I spent Father’s Day weekend doing what I have done for 16 of the last 22 Father’s Day weekends: getting away to the East End of Long Island and running the Shelter Island 10k. I’ve written about it here, and here. This year was a little different. Instead of using the weekend as an escape, it was a relaxing weekend of quality time with my boyfriend.
I was pleasantly surprised when he agreed to come to New York and give up spending the day with his kids (they’re adults, but still, spending time with them, I know, is very important to him). Since I will be officially an Illinois resident in a few weeks I’m not sure what will happen to this tradition in future years, so I was grateful that he chose to come along. I truly enjoyed sharing it with him.
It was my parents that introduced me to the East End as a child and we spent our summers in Montauk and Shelter Island. These places remain special to me because of the memories they hold. This weekend involved lots of reminiscing and probably way too many stories that began, “when I was a kid…” If he ever got tired of them, he never said so.
I had an incredible childhood. I always knew unconditional love from my parents. These were my adoptive parents, and I have always felt blessed for the life I was given with them. I wrote about my early years in My Story: Part 1. What I didn’t include in that story, however was how I had anxiety attacks (that at times made me really sick) every time I was separated from my parents…until I was a teenager! It is not uncommon for adopted children to experience separation anxiety.
“Today, we realize that this separation is traumatic for both the mother and the child, and we recognize that early experiences have a disproportionately large impact on the structure of the brain.
“When an infant or child is separated from his or her birthmother, it is undeniably a traumatic event. All of the once-familiar sights, sounds and sensations are gone, and the infant is placed in a dangerous situation — dangerous that is, perceived by the infant. The only part of the brain that is fully developed at birth is the brain stem that regulates the sympathetic nervous system, that is, the fight, flight or freeze response. The parasympathetic ability to self-soothe isn’t available and baby needs his or her familiar mom to act as the soothing agent to help with self-regulation but she’s not there. Events that happen age 0-3 are encoded as implicit memories and become embodied because they place before language develops.”
– Johnson, L. 2013. “10 Things Adoptees Want You to Know,” Huffington Post.
I lived in institutional care for my first two years. It was wonderful care, in a convent, with a nun that loved me and continued to be a positive part of my life – as well as my daughter’s – until her death in 2009. There was nothing negative at all about my adoption experience, and yet, I was still affected by being separated from my (biological) mother.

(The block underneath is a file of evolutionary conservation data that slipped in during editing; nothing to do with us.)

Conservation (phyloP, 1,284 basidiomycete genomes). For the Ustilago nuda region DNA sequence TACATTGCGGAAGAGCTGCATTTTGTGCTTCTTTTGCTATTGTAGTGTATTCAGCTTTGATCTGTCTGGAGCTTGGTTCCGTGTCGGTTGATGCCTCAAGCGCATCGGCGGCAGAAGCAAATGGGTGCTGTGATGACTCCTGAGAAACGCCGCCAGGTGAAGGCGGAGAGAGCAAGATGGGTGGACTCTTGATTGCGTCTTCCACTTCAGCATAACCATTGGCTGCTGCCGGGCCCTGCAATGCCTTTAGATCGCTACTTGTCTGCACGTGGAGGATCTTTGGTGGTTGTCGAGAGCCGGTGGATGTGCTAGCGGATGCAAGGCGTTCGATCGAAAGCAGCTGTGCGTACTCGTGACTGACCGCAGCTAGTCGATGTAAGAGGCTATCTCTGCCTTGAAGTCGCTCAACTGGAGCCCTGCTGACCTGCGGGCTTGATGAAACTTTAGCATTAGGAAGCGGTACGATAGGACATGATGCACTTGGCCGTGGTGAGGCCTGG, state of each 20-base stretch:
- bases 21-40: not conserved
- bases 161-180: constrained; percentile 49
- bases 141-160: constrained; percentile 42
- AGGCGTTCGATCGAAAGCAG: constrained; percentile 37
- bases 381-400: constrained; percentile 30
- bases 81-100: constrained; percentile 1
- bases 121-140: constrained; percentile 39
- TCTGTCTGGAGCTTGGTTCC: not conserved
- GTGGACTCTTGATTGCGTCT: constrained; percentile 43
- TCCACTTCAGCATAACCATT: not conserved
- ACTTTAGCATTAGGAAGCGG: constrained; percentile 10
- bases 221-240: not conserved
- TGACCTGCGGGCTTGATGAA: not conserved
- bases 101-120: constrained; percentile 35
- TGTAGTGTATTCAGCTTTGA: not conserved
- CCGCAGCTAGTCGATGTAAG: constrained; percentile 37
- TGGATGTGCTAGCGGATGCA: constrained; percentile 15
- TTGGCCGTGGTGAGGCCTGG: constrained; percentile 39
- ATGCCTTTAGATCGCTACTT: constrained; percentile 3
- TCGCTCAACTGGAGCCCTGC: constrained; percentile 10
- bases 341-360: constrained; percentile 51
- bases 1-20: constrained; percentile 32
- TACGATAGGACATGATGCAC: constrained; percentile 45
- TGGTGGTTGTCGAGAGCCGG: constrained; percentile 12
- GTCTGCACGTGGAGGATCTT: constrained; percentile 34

I have worked for social service agencies who were part of the foster care system. One had a Family Preservation program whose goal was to keep families in tack. These were parents at risk of losing their children due to abuse, neglect, illegal drug habits and other criminal activities. They used an evidence-based model that showed rehabilitating parents and giving them the tools they needed to succeed as parents, was in the best interest of the children. The goal is to keep kids out of foster care.
So why am I talking about all of this? Think about it. Think about when you were a kid. Can you imagine being separated from your parents? What about now, as a parent? How would you feel about being separated from your child? Can you imagine for a moment what it would be like for your child? Think about it. Really think about it! Then read about what is going on in this country and tell me you don’t care.
Start here: “Here’s what’s happening with immigrant children at the U.S. border, policy wise” USA Today. This is the most non-partisan view on what’s happening that I could find. I don’t want to hear, “But Obama…” At this point, I don’t care who you voted for or why you voted for them. What’s happening at this very moment has to stop before we contribute any further to the PTSD of these children. If you’re not part of the solution, you are part of the problem.
Please act! If you don’t think this is okay, make your voice heard. Do something. Start by calling your Representative. Use this number to be connected to his or her office: 1-855-660-1185. Here are some additional ideas: “Seizing Children From Parents at the Border Is Immoral. Here’s What We Can Do About It.” New York Times.